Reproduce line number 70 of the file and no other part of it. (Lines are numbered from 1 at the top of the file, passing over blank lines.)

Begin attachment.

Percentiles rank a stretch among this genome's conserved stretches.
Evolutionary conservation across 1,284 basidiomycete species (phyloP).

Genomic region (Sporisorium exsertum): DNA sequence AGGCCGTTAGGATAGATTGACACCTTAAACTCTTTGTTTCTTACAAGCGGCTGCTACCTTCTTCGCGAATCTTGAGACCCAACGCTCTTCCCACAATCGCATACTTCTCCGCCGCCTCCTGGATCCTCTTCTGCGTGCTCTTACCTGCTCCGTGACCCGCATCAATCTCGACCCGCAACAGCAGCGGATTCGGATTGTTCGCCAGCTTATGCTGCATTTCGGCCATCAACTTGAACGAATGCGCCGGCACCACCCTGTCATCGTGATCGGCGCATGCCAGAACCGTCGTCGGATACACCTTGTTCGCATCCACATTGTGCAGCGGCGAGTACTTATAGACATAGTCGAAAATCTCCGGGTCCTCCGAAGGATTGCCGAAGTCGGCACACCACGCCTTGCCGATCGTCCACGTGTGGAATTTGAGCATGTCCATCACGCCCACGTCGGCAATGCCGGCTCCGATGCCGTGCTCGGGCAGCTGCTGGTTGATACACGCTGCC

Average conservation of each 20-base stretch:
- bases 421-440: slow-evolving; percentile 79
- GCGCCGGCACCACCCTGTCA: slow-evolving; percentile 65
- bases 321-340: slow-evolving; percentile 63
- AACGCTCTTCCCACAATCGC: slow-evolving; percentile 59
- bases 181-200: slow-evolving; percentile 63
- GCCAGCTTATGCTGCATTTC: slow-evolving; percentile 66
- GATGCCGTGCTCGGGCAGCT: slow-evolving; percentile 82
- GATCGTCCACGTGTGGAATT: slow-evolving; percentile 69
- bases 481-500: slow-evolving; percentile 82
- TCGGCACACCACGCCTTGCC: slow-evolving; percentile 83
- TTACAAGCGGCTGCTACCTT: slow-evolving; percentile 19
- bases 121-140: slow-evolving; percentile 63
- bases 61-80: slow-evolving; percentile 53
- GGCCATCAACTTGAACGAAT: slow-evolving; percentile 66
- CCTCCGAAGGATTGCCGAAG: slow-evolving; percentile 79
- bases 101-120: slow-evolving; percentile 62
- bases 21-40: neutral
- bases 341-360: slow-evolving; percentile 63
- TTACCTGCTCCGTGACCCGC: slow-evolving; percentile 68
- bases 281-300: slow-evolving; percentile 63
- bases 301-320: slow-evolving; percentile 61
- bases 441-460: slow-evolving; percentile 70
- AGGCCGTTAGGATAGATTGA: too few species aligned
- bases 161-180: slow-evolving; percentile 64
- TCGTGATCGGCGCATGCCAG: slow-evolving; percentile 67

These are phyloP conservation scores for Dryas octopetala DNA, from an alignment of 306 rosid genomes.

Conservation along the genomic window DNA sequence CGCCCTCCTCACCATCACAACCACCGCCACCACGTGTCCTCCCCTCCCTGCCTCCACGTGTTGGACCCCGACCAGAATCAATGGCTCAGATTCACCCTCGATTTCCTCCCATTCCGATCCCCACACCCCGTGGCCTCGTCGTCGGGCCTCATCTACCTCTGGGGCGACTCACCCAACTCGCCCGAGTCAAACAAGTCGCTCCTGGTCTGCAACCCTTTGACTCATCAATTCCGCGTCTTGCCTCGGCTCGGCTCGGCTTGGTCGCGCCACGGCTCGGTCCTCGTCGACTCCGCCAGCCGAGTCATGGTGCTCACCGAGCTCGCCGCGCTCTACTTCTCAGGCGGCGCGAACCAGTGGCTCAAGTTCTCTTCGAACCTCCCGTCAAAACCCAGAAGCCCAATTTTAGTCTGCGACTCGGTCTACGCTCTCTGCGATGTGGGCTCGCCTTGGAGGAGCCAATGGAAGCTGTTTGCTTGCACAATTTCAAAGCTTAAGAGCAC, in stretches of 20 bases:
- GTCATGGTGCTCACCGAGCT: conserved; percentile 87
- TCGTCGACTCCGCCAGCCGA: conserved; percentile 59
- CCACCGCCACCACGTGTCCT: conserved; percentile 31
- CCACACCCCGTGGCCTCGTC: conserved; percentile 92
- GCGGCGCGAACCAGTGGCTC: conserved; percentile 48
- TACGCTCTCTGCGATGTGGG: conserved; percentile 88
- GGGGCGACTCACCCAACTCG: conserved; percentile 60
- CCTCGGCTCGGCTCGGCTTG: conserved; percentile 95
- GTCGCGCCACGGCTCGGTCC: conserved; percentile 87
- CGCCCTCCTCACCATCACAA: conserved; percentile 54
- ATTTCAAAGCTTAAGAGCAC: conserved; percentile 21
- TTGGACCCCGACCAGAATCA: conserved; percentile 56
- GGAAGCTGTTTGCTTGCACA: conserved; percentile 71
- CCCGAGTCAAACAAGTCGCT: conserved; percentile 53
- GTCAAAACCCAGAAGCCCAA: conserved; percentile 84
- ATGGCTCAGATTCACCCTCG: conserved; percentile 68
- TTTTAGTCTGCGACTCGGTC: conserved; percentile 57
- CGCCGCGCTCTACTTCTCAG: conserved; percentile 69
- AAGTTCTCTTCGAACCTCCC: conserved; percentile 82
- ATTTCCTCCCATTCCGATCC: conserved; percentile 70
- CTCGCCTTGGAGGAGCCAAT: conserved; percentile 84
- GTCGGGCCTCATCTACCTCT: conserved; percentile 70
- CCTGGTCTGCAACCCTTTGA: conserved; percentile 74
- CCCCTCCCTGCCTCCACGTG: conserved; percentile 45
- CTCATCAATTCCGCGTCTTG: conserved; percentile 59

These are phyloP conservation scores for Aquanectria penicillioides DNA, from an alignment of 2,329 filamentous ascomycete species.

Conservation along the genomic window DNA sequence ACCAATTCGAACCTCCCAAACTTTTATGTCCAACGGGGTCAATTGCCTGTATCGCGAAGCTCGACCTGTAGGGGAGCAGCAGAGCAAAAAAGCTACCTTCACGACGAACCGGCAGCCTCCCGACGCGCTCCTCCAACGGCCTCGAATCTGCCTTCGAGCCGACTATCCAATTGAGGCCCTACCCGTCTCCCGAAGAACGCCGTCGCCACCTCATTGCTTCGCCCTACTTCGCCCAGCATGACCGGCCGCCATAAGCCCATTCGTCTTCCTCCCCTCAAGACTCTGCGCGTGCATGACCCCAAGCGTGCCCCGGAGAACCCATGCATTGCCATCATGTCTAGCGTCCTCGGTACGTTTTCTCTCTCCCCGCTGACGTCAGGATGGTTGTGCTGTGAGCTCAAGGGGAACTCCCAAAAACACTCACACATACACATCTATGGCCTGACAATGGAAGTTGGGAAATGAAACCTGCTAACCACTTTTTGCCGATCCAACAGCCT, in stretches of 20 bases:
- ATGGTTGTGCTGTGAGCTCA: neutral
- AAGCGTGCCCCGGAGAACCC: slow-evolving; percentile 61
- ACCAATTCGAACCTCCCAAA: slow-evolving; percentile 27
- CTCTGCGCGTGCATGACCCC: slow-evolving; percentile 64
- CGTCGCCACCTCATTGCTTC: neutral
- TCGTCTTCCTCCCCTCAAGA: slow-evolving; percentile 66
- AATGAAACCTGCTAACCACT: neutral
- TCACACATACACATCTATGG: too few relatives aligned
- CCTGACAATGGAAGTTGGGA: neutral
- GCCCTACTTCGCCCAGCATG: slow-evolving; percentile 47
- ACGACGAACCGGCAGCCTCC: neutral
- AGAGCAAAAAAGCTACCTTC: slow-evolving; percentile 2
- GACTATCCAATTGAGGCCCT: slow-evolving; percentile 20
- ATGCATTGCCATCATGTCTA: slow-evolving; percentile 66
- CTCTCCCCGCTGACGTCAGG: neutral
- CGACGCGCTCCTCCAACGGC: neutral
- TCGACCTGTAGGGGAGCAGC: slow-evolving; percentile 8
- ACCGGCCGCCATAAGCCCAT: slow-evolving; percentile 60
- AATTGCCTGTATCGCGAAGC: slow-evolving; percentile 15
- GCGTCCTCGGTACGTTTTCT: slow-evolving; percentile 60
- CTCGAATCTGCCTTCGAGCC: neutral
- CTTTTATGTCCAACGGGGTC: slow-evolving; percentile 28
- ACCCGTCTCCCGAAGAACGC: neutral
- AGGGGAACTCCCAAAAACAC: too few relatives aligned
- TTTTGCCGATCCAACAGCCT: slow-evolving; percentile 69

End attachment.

- AGAGCAAAAAAGCTACCTTC: slow-evolving; percentile 2